I’m Not Special (and neither are you)

Credit: Julie Falk
Credit: Julie Falk

I’m not special.

Some people who know me might think that’s a nutty statement. I may not be better than anyone else, but I’m obviously unique, right? Who else is the daughter of a man who was struck by lightning, went on to help hand dig her family’s well, had a pet raccoon, survived a church-stalker who wanted to kill her, and did it all with a rare genetic disorder?

Now, I’m not saying there’s nothing a little off kilter about me, because there totally is. But, there’s nothing about me that hasn’t shown up in some other combination of traits and experiences in other people. Beyond that, even if I’ve experienced some things that most people haven’t, there’s absolutely nothing unique about my reaction to those events.

Love is love. Disappointment is disappointment. Grief is grief.

I was in a funk last Sunday. For the most part, I just sort of drift through life, feeling fine. I don’t sit around all day thinking about how life done me wrong or anything like that. But, every once in a while something happens and it reminds me of something I’ve experienced before and it just suffocates me for a little while. When that happens, I get this crushing sense of loneliness along with the sadness or anger that rears up. It feels like nobody could possibly understand what I feel in those moments.

Which is such bullshit.

Because loss is loss. Pain is pain.

There are some emotional reactions that are nearly universal. In some ways, it almost doesn’t matter what a person has lost or what’s hurt them, because we tend to react in similar ways. Whatever a person has been through might be unique to them, but the idea that any of us are alone in our pain is wrong.

When I was 19 (a year after all that stalking stuff had happened), I met a woman who’d survived a Holocaust work camp. I read her memoir, and if I happened to see her over at my dad’s church, I’d pop in and talk to her for a while.

You’re probably thinking I had this huge epiphany and realized my life hadn’t been so bad, after all. I mean, how can you compare living in a work camp to being stalked by a Grizzly Adams look-a-like? Well, you can’t. You can’t compare pain and loss like that.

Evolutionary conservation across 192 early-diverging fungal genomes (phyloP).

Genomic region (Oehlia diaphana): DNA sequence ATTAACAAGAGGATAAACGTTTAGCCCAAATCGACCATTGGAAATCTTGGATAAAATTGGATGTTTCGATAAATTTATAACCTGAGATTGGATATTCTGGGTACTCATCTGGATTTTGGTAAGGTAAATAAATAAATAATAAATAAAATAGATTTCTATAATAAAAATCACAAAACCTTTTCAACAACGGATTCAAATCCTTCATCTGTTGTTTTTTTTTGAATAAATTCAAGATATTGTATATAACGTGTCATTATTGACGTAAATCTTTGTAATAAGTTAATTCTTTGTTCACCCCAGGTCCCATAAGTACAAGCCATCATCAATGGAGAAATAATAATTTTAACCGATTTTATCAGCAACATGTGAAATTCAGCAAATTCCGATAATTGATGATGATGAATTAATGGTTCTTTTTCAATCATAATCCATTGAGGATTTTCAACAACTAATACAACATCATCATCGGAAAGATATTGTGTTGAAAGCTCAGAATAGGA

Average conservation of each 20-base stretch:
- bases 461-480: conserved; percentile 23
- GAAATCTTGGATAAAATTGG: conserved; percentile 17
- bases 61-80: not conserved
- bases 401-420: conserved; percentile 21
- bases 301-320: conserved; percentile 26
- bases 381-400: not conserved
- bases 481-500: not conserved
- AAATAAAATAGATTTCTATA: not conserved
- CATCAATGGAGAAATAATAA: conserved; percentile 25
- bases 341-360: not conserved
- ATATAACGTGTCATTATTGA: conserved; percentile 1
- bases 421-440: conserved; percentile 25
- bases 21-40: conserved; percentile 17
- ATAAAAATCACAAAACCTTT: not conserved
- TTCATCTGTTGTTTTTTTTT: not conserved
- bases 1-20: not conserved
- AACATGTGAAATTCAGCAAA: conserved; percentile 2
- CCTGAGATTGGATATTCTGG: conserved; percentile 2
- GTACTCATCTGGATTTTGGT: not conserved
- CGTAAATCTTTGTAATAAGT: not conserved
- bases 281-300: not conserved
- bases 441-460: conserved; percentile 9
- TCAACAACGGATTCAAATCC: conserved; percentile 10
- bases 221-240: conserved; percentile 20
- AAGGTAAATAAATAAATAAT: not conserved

What I realized was I wasn’t alone. I wasn’t the only girl who’d been separated from her home. I wasn’t the only girl who’d lived through fearful, sleepless nights. I never talked to this woman about my own issues. It was still too new of an experience, and I never talked about it back then. It was enough for me to know at least one other person out there “got it”.

A little while later, I met a woman who had lost her parents. My parents were still alive, but we understood one another because we both understood loss. We understood that some days it hits you hard, out of the blue, and squeezes your chest. We understood the pressure people who haven’t experienced a traumatic loss can put on those who have to “buck up” or be inspirational for them. We understood that sometimes you just pretend to be OK. We had two totally different sets of experiences, but the end result of our unique losses was so very much the same.

It’s tempting to think nobody else understands us. That we’re such complicated creatures that nobody could possibly solve our emotional Rubik’s cube. But, really, people aren’t all that complicated.

I’ve met a lot of people since I was 19. Some of them have lived through pain and loss of all sorts of different varieties. The one beautiful thing I’ve found in all of that is we’ve all connected with one another. Someone grew up with abusive parents. Someone has a chronic illness. Someone was severely bullied. Someone lost a parent. Someone lost a child. Someone lost a spouse. Someone lost a church. All different. All painful.

Do you ever get jealous of people who haven’t gone through an ordeal like you have? We understand that.

Do you ever feel guilty because you think maybe, just maybe, if you’d done something differently everything would be different? We understand that.

Do you ever feel alone in your grief, like nobody around you gets it? We understand that.

If you’ve experienced a serious loss, you’re not alone. I know how tempting it is to believe you are, but you aren’t.

You are not alone. You belong to us.

1 Comment

  1. Gene Axtell September 14, 2015 at 3:30 pm

    Well said Kristy. I hope you’re doing well. One day at a time. I know that It sounds cliche, but it’s true, as I’m sure you know all too well. Take Care! Gene Axtell

    Reply

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